Simple Harmonic Motion: Definition & Equations (w/ Diagrams & Examples)

••• Dana Chen | Sciencing

Certain objects move in a way that is characteristically rhythmic and repeating, without resulting in any net displacement. These objects move back and forth around a fixed position until friction or air resistance causes the motion to stop, or the moving object is given a fresh “dose” of external force.

Examples include a child on a swing, a bungee jumper bouncing up and down, a spring pulled downward by a gravity, the pendulum of a clock, and the bored toddler’s game of holding a ruler in one hand, pulling the top to one side, and releasing it so that the ruler goes "boing-boing-boing" rapidly back and forth before stopping in the upright position.

Motion that occurs in predictable cycles is called periodic motion and includes a special subtype called simple harmonic motion, or SHM.

Definition of Simple Harmonic Motion

Simple harmonic motion is a special kind of periodic motion where the restoring force depends directly on the displacement of the object and works in the opposite direction of it. Put another way, the restoring force grows in proportion to increasing distance, meaning that the farther a system gets from its equilibrium position, the harder it appears to fight to restore it.

For example, when you pull down on a spring suspended vertically from above, this force displaces (stretches) the spring by a particular amount x; when you release the spring, the force arising from the spring's mechanical characteristics pulls the spring back in the opposite direction toward where it began.

It may even return to a more-compressed state than the one in which it started, bounce outward again and go back and forth several times until stopping in the original resting position.

  • The equilibrium point or position is that in which the net force is zero, so no acceleration is occurring then. (This is also when kinetic energy is maximized.)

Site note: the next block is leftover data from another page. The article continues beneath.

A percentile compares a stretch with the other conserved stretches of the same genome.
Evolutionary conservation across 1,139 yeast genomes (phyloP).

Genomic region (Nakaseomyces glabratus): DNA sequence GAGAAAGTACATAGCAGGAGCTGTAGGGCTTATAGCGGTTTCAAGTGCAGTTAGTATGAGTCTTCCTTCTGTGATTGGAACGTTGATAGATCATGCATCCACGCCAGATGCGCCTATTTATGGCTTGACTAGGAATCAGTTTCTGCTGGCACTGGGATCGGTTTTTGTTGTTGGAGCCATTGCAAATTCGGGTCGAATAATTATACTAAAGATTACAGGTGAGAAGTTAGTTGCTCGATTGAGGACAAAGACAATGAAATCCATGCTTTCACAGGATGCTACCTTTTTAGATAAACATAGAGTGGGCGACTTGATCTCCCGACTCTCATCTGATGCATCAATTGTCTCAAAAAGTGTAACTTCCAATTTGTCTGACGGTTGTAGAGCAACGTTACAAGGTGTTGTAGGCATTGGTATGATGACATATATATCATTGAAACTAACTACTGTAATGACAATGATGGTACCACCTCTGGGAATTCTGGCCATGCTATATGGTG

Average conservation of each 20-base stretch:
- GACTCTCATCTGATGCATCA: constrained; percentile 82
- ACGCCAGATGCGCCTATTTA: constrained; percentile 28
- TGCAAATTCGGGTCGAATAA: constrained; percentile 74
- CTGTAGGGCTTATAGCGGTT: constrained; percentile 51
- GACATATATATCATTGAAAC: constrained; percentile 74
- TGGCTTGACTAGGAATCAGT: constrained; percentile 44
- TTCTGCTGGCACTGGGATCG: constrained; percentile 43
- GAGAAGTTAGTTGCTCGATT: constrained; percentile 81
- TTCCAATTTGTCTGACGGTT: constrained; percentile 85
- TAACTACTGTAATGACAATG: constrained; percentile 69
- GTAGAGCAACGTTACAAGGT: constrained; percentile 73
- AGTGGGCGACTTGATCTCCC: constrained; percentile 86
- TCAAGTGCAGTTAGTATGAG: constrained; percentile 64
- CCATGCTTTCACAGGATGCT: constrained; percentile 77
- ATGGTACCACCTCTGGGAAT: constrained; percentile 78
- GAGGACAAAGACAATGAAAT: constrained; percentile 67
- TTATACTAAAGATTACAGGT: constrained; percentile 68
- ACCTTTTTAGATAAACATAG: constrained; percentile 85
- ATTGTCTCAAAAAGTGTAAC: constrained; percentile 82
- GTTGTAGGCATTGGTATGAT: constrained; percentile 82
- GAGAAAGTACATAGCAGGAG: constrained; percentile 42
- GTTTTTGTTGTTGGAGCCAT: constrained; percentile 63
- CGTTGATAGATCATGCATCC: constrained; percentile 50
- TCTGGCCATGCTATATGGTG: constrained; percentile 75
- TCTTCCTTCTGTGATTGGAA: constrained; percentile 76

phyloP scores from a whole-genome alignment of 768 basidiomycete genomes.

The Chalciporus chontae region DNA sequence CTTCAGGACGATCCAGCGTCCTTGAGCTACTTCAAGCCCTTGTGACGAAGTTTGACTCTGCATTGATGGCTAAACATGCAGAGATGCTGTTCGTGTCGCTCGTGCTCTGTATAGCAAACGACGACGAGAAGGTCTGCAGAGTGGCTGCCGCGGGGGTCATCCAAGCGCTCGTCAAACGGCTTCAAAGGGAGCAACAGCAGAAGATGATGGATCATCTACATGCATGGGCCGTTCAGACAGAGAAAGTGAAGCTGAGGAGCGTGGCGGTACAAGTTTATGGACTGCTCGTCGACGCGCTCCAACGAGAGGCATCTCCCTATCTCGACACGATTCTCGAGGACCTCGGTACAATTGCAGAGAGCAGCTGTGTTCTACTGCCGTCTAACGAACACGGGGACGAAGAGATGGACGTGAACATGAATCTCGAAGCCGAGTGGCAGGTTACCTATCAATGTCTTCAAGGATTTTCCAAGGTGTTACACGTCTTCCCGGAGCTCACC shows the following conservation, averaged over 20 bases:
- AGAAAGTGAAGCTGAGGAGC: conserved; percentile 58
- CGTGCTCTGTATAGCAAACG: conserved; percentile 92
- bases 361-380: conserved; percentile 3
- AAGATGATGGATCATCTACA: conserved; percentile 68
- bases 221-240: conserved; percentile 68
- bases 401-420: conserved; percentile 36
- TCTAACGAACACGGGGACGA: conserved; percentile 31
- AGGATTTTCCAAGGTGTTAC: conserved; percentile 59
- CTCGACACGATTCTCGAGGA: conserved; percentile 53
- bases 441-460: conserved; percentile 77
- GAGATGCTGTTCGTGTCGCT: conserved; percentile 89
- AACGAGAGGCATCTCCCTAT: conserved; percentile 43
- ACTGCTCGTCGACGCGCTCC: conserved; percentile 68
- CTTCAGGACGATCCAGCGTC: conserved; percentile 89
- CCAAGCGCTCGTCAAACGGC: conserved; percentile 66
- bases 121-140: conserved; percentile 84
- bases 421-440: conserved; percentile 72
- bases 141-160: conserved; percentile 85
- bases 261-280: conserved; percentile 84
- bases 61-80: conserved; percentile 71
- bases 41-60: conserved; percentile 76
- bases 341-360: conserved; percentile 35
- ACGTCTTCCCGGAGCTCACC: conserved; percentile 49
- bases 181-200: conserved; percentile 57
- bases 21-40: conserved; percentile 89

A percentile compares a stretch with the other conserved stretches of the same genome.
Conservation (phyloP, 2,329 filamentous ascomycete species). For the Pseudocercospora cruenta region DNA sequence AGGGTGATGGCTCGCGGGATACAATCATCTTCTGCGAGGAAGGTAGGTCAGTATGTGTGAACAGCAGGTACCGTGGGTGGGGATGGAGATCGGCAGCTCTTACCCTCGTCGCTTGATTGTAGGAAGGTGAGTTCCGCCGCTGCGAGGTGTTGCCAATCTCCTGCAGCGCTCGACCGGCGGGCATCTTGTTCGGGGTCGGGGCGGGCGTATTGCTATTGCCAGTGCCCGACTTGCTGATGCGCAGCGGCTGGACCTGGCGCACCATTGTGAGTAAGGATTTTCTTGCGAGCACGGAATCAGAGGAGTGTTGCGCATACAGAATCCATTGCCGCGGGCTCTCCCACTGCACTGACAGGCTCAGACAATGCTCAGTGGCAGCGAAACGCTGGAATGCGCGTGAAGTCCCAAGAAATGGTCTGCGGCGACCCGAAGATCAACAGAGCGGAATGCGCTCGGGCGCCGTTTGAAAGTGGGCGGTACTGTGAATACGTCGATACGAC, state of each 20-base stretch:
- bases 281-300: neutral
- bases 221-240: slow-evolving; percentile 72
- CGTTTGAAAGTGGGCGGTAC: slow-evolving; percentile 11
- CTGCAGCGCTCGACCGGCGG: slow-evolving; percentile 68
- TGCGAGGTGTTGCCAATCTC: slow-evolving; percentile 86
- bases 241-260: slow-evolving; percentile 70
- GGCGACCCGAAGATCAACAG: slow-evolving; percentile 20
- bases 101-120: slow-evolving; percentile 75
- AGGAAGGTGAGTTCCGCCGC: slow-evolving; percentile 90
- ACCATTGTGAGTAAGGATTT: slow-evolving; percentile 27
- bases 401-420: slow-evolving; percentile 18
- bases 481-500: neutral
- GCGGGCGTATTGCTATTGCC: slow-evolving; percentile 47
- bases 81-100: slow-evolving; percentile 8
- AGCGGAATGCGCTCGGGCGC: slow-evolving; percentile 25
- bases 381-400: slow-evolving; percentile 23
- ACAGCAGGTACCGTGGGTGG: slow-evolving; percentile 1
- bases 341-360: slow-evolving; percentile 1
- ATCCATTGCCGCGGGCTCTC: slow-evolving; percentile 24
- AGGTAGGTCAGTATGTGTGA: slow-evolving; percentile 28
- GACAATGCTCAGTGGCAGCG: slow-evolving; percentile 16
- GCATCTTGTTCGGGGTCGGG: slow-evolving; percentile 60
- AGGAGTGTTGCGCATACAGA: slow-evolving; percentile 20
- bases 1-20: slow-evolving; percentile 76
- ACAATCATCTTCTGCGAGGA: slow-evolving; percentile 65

• At maximum displacement, the maximum acceleration is achieved. (This is also when potential energy is maximized.)
  • A graph of this displacement over time would trace out a sinusoidal curve of decreasing amplitude.

Equation for Simple Harmonic Motion

Hooke's Law, or F = –kx, can be used to describe simple harmonic motion for the examples here. The proportionality constant k, called the spring constant, depends on the specifics of the system being tested. Look online for making your own spring for an explanation of Hooke's law.

Note that the restoring force is always in the opposite direction of the displacement x, explaining the negative sign in front of k. For an object hanging from a string, the restoring force from tension would be equal to the vertical component of the force of gravity: T = –kx = –mg(cos θ). At any point along the trajectory, this force can be found with the basic identities of trigonometry.

Period and Frequency of a Simple Harmonic Oscillator

The time period T required for one complete oscillation of a mass on a spring is given by:

T = 2π(m/k)(1/2)

Similarly, the frequency f, or number of oscillations per unit time (usually per second, even if a decimal number), is given by the reciprocal of this expression, which is:

f = (k/m)1/2)/2π

Thus the period and frequency depend on the mass of the object as well as the constant k.

Simple Harmonic Motion Calculation

It can be shown that the value of k for a classic simple pendulum, in which a mass m is suspended from a string of length L under the influence of gravity is mg/L , where g = 9.8 m/s2.

What is the period of a pendulum 10 m long suspending a mass of 100,000 kg?

With the substitution k = mg/L, the expression T = 2π(m/k)(1/2) from above becomes:

T = 2π(L/g)(1/2)

Where L = 10. Thus the period T is 6.35 s and does not depend on mass, which cancels out of the equation. (Of course, a very strong string would be required to withstand the tension in this pendulum!)

References

About the Author

Kevin Beck holds a bachelor's degree in physics with minors in math and chemistry from the University of Vermont. Formerly with ScienceBlogs.com and the editor of "Run Strong," he has written for Runner's World, Men's Fitness, Competitor, and a variety of other publications. More about Kevin and links to his professional work can be found at www.kemibe.com.